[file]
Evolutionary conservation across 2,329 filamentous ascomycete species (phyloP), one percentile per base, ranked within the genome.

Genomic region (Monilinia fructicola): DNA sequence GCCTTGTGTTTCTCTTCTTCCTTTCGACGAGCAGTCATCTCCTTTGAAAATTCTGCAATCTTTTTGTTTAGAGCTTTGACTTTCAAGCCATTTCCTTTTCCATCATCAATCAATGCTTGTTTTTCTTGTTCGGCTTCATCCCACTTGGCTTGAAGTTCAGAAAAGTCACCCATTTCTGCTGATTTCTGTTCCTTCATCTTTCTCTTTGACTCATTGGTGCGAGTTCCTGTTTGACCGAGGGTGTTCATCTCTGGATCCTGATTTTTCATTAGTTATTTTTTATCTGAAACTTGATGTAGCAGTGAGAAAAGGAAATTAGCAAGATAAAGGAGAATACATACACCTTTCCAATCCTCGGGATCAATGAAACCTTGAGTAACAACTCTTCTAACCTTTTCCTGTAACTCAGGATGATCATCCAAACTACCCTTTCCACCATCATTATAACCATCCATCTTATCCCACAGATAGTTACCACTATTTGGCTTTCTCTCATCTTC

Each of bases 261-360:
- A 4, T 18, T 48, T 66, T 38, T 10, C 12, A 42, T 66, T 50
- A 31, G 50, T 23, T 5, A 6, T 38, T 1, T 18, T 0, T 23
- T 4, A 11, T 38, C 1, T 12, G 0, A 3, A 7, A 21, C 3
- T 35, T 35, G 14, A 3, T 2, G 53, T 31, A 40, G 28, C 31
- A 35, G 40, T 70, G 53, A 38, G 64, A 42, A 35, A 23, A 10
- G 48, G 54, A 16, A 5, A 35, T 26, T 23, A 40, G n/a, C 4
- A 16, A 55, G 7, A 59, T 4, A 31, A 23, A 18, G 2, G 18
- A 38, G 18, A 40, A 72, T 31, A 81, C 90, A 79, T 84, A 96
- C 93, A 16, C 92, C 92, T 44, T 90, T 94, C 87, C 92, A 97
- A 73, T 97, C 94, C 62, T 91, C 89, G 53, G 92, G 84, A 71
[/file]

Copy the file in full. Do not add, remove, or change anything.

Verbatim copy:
Evolutionary conservation across 2,329 filamentous ascomycete species (phyloP), one percentile per base, ranked within the genome.

Genomic region (Monilinia fructicola): DNA sequence GCCTTGTGTTTCTCTTCTTCCTTTCGACGAGCAGTCATCTCCTTTGAAAATTCTGCAATCTTTTTGTTTAGAGCTTTGACTTTCAAGCCATTTCCTTTTCCATCATCAATCAATGCTTGTTTTTCTTGTTCGGCTTCATCCCACTTGGCTTGAAGTTCAGAAAAGTCACCCATTTCTGCTGATTTCTGTTCCTTCATCTTTCTCTTTGACTCATTGGTGCGAGTTCCTGTTTGACCGAGGGTGTTCATCTCTGGATCCTGATTTTTCATTAGTTATTTTTTATCTGAAACTTGATGTAGCAGTGAGAAAAGGAAATTAGCAAGATAAAGGAGAATACATACACCTTTCCAATCCTCGGGATCAATGAAACCTTGAGTAACAACTCTTCTAACCTTTTCCTGTAACTCAGGATGATCATCCAAACTACCCTTTCCACCATCATTATAACCATCCATCTTATCCCACAGATAGTTACCACTATTTGGCTTTCTCTCATCTTC

Each of bases 261-360:
- A 4, T 18, T 48, T 66, T 38, T 10, C 12, A 42, T 66, T 50
- A 31, G 50, T 23, T 5, A 6, T 38, T 1, T 18, T 0, T 23
- T 4, A 11, T 38, C 1, T 12, G 0, A 3, A 7, A 21, C 3
- T 35, T 35, G 14, A 3, T 2, G 53, T 31, A 40, G 28, C 31
- A 35, G 40, T 70, G 53, A 38, G 64, A 42, A 35, A 23, A 10
- G 48, G 54, A 16, A 5, A 35, T 26, T 23, A 40, G n/a, C 4
- A 16, A 55, G 7, A 59, T 4, A 31, A 23, A 18, G 2, G 18
- A 38, G 18, A 40, A 72, T 31, A 81, C 90, A 79, T 84, A 96
- C 93, A 16, C 92, C 92, T 44, T 90, T 94, C 87, C 92, A 97
- A 73, T 97, C 94, C 62, T 91, C 89, G 53, G 92, G 84, A 71